The Electronic Communication Code (“ECC”) confers rights on telecommunications providers in regard to the maintenance and installation of electronic communication networks.

Recently, the ECC has undergone changes to both its provisions and supporting documentation. The two changes that will be considered in this article are:

  • The Ofcom Consolation on the ECC’s subordinate Code of Practice
  • The amendments introduced by the Product Security and Infrastructure Act 2022 coming into force on November 7 2023.

Consultation on Code of Practice

What is the Code of Practice?

The existence of the ECC, is now reasonably well known in legal and surveying circles. What is less well known, particularly on the landowner side, is that ECC is supported by a Code of Practice that Ofcom was required to publish as part of the Code when it was reformed in late 2017 (“COP”).

The purpose of the COP is stated to be “to complement the [ECC] by suggesting best practice to facilitate positive and productive engagement between all parties across a range of issues, roles and responsibilities.”.


Ofcom has decided that the COP should now be reviewed and updated and has published a consultation setting out Ofcom’s proposals for amending the COP.

The Consultation is open for 8 weeks, closing at 5pm on 7 November 2023. There is a response form included on Ofcom’s website that can be used to comment on the changes.

The intention of the consultation is to align the ECC with the latest legislative changes as the Telecommunications Infrastructure (Leasehold Property) Act 2021 and the Product Security and Telecommunications Infrastructure Act 2022 (“PSTIA”) have both amended the ECC recently. The Consultation proposes a range of amendments to the COP – some minor textual amendments clarifying existing provisions and other more substantive changes.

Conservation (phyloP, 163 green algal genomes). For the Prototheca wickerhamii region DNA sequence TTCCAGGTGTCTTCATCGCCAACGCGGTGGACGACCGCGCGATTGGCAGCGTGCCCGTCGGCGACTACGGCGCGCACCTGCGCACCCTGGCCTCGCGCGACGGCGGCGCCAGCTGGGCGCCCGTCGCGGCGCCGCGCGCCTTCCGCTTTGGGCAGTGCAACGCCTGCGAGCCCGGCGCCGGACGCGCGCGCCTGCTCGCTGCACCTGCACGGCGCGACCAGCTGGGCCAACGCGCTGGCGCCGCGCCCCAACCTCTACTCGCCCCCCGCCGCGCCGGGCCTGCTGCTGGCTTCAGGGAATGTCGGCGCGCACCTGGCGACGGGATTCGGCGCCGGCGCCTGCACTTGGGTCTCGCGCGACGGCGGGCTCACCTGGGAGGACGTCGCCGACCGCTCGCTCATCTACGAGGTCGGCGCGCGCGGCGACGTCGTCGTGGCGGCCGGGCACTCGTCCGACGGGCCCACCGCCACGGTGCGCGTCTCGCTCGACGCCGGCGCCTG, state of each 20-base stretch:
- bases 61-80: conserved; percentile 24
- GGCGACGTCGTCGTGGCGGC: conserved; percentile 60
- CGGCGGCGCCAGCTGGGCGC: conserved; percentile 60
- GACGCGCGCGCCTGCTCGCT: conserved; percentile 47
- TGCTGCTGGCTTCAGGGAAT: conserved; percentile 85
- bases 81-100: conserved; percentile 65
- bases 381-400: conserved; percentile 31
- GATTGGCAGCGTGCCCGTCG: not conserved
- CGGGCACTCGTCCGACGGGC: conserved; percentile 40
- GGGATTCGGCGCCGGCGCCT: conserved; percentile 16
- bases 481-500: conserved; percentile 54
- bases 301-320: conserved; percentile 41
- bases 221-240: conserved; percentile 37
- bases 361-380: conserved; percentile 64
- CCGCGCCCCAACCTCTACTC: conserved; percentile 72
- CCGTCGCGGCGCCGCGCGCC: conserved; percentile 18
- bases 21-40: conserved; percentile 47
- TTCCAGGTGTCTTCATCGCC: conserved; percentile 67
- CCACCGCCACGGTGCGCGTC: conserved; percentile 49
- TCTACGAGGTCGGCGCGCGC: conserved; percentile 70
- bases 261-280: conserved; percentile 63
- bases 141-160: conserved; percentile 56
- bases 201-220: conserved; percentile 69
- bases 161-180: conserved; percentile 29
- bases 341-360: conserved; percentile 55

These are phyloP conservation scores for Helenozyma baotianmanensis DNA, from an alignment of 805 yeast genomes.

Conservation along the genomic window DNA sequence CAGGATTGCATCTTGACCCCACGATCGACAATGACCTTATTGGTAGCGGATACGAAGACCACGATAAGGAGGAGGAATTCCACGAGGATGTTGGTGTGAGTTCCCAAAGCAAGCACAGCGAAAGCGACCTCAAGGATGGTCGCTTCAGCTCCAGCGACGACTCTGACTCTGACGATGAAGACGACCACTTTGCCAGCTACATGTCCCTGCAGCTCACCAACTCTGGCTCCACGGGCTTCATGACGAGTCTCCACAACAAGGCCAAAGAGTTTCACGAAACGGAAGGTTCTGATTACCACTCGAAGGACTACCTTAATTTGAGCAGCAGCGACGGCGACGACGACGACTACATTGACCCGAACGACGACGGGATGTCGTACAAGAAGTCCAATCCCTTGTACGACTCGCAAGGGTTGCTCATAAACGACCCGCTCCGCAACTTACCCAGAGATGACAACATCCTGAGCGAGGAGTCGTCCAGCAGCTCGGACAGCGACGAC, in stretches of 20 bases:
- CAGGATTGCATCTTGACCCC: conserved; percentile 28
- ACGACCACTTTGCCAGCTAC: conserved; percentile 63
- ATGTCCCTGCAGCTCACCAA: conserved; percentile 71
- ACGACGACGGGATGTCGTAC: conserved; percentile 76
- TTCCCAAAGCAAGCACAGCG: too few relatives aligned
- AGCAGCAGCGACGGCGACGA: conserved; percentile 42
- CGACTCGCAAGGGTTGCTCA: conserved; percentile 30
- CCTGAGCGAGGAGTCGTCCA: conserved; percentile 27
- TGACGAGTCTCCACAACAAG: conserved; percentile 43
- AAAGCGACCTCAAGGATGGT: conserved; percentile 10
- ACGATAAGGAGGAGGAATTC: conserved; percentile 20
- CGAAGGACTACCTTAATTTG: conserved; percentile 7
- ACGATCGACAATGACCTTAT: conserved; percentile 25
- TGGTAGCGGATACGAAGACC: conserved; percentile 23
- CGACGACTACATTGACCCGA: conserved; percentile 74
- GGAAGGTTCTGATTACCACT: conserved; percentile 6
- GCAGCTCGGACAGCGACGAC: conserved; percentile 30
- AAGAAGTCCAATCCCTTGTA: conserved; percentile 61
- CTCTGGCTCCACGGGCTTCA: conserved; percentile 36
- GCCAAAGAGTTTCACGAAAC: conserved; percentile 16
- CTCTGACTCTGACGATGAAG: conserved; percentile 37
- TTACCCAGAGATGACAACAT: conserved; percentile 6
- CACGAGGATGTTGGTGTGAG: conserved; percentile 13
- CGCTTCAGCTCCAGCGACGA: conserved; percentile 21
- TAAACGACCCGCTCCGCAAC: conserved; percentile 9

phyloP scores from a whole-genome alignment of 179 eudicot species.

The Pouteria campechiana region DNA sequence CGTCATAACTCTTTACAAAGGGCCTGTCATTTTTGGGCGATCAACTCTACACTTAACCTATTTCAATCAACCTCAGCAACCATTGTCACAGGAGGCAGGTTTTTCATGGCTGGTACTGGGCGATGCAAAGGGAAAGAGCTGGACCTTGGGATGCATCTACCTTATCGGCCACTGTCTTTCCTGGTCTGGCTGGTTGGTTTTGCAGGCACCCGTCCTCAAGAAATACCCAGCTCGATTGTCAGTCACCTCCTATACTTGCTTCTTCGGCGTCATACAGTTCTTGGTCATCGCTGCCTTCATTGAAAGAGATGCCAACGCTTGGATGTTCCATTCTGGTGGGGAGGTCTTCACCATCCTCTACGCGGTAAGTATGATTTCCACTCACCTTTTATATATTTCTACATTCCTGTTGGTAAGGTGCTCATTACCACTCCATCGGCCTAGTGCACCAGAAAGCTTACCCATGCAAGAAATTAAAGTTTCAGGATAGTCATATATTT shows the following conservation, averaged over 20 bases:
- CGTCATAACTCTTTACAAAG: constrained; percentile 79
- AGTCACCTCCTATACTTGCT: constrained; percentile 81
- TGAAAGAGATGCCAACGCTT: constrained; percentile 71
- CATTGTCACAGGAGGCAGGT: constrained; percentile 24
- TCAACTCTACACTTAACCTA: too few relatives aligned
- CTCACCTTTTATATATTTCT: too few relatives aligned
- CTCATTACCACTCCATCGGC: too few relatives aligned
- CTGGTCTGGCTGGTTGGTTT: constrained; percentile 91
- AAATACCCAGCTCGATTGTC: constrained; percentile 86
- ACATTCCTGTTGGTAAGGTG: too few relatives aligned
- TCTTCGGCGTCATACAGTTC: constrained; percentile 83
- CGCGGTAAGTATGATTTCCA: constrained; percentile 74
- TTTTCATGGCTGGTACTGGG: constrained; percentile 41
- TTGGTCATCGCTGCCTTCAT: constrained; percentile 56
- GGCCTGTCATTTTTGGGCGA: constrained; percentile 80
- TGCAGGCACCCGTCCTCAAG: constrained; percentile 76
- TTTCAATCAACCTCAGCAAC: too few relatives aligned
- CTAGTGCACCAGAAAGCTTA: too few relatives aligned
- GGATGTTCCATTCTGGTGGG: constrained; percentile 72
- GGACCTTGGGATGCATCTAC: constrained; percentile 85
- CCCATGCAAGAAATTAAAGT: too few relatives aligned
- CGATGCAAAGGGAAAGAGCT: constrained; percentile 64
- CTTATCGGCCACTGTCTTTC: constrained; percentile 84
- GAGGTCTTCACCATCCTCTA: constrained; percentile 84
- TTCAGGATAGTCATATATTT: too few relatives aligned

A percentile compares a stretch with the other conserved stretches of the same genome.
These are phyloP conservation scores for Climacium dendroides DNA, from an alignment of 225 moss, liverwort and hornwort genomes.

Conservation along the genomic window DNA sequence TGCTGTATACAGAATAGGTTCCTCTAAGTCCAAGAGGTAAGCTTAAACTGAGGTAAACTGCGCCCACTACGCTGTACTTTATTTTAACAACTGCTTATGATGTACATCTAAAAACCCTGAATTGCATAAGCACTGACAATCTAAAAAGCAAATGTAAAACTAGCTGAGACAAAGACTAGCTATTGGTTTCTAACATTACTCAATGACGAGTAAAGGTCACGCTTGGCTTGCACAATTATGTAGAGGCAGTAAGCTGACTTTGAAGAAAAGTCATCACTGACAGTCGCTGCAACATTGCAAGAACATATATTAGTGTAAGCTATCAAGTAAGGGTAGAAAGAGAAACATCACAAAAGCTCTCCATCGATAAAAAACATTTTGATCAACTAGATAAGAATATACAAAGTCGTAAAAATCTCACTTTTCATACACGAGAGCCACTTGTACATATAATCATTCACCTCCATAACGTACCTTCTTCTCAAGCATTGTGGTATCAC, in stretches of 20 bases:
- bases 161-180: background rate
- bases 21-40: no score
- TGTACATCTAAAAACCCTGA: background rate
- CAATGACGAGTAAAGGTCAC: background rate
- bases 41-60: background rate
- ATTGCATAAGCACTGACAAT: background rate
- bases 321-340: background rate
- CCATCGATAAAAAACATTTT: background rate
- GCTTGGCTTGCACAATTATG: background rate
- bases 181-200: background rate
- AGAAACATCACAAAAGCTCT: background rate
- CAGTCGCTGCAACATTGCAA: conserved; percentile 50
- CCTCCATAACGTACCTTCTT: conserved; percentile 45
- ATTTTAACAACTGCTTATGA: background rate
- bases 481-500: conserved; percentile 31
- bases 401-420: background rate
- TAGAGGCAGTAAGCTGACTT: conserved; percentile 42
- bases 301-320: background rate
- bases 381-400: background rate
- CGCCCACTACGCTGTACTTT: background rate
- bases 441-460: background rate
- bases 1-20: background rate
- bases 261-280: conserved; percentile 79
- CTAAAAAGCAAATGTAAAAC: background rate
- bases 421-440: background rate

One of the key proposed changes to the COP is amendments to highlight and encourage the use of Alternative Dispute Resolution (“ADR”) schemes by parties (instead of or at least before a dispute is referred to the Upper Tribunal (Lands Chamber)) and the potential consequences of unreasonably refusing to engage in ADR. Using ADR also has the potential advantages of being quicker and cheaper than using the Tribunal system, albeit the proposed amendments recognise that ADR will not always be appropriate. 

Amendments in force from 7 November 2023

As mentioned, the PSTIA amends the ECC. The amendments made by the PSTIA are being introduced incrementally, with some due to come into force on 7 November 2023.

The amendments to the ECC are:

  • Paragraph 35 – this deals with interim arrangements that can be made, either between a site provider and operator themselves or by the Upper Tribunal, where a party has applied to the Tribunal for the renewal or termination of an existing code agreement. The interim arrangement can make changes to any of the terms of the existing code agreement. This was not previously possible.
  • Paragraphs 20, 32, 33 and 96 – where amendments are being made to encourage the use of alternative dispute resolution:
    • Certain notices prescribed by the ECC will now have to contain information about the availability of ADR and the consequences of refusing to engage in ADR; 
    • Operators are required to consider, if it is reasonably practicable to do so, the use of ADR before making applications to the Upper Tribunal; and
    • The Upper Tribunal is now required to have regard to any unreasonable refusal by a party to engage in ADR when making a costs order.